Our hotel proprietor in Pekutatan told me they had recently hosted a couple who had fled Ukraine, leaving behind a thriving chain of 30-some shawarma restaurants. The pair was regrouping in Bali, deciding where to live and eventually rebuild their restaurant empire. They considered Bali, but the proprietor dismissed the idea, telling them, “you know, people in Bali really only want to eat Balinese food.”
I don’t know if that’s entirely true, but I sure can’t fault folks for preferring Balinese food. We loved it when we visited 10 years ago and this time—maybe because we knew what to look forward to, or maybe because our time in Asia was so limited on this trip—we savored every minute of our mealtimes. Here are a few of the best things we ate (caveat: a lot of these dishes aren’t exclusive to Bali, but are widely available on the island and were certainly staples of our diet there):
- Nasi goreng/mie goreng: Available just about everywhere, at any time of day, these dishes are pretty much the perfect meal. Consisting of rice (nasi) or noodles (mie) fried up with meat, vegetables and a yummy sauce, served with a fried egg on top and often some crispy rice crackers on the side, they’re just so, so satisfying. Dan loved nasi goreng for breakfast, while I favored mie goreng for dinner, but you really can’t go wrong however you eat it. We ate so much, in fact, that I can’t believe we didn’t manage to photograph a single dish of it! No matter, it will live on deliciously in our memories.
- Soto ayam: A new discovery for me this time around, this soup full of shredded chicken and vermicelli, flavored with turmeric and topped with crispy shallots and a hard-boiled egg is basically the best chicken noodle soup ever. Flavorful and nourishing (especially spiced up with with some sambal (Balinese hot sauce)), the one at Tandjung Sari haunts my dreams.
- Nasi campur: The perfect meal to order when you can’t decide what meal to order, this awesome plate includes a scoop of rice in the middle surrounded by a whole mess of delicious sides—meat sate, tofu and/or tempe, veggies, eggs—the mix varies, but the deliciousness does not. Another can’t-go-wrong go-to.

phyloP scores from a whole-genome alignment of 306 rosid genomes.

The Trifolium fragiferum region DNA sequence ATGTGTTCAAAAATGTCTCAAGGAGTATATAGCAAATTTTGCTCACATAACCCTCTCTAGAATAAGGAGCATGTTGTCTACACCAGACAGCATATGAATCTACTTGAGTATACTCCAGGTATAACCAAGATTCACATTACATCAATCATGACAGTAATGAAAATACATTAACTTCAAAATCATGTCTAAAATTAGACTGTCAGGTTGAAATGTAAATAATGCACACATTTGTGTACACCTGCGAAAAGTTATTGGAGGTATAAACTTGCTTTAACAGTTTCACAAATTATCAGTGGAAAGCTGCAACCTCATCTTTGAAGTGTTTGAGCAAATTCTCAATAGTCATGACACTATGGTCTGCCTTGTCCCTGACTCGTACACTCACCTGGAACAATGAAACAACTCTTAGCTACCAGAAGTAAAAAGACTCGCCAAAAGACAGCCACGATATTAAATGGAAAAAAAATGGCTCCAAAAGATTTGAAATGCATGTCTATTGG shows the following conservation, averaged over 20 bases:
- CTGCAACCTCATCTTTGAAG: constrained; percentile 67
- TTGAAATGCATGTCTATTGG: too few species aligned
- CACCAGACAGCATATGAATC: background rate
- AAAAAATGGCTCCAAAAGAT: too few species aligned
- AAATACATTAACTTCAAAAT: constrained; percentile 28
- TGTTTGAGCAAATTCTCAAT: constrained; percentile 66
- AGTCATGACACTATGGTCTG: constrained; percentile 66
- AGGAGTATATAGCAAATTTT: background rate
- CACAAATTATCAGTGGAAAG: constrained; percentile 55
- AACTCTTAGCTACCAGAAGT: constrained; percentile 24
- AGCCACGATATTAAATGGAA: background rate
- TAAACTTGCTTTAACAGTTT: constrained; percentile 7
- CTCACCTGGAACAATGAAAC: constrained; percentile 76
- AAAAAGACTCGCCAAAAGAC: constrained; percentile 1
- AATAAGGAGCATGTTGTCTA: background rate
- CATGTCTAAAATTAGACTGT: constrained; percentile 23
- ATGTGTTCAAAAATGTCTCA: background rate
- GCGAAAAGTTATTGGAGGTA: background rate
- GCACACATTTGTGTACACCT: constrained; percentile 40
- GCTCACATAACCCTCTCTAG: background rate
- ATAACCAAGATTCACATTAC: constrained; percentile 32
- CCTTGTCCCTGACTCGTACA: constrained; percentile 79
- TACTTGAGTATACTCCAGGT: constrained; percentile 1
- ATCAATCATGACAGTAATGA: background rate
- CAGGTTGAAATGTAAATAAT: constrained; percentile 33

- Breakfast: Breakfast is almost always included with your hotel stay and we got our money’s worth every darn morning. Bali coffee (darker and siltier than we had in Australia but still yummy), papaya and pineapple and watermelon, fresh-fruit smoothies, trays of baked goods both familiar (croissants and toast) and novel (purple-hued rice dough stuffed with sweet coconut filling)—and that’s just to warm you up for whatever you actually order, usually eggs or nasi goreng (Dan), yogurt and granola (me) or pancakes (Fi). It’s enough to make you want to head back to bed for a little nap before actually starting your day.
- Fine dining at Kelapa Retreat: Dan already mentioned the incredible meals we were treated to at Kelapa as their only guests. The giant, fresh-caught whole fish and richly flavored fish curry were standouts, as were the sticky-coconut-rice-wrapped beef and and tuna ceviche appetizers. We ate ourselves stuffed.
- Corn on the cob in Jimbaran: We traveled too far for a lackluster fish-market meal one night, but the roasted cob of corn we bought on the beach beforehand almost made the trip worthwhile.
- Rice: I won’t lie, our kid didn’t eat much of the good stuff, but we could always rely on a perfectly cooked serving of rice to keep her happy, served in beautiful Bali style, and sometimes topped with an adorable palm-leaf cone hat.
- Kopi luwak coffee: Bali’s famed “civet cat coffee” (made from coffee cherries partially digested by the titular wild animal) disappointed us last time, but blew our minds this time (interestingly, ordered from the very same cafe we drank it at 10 years ago).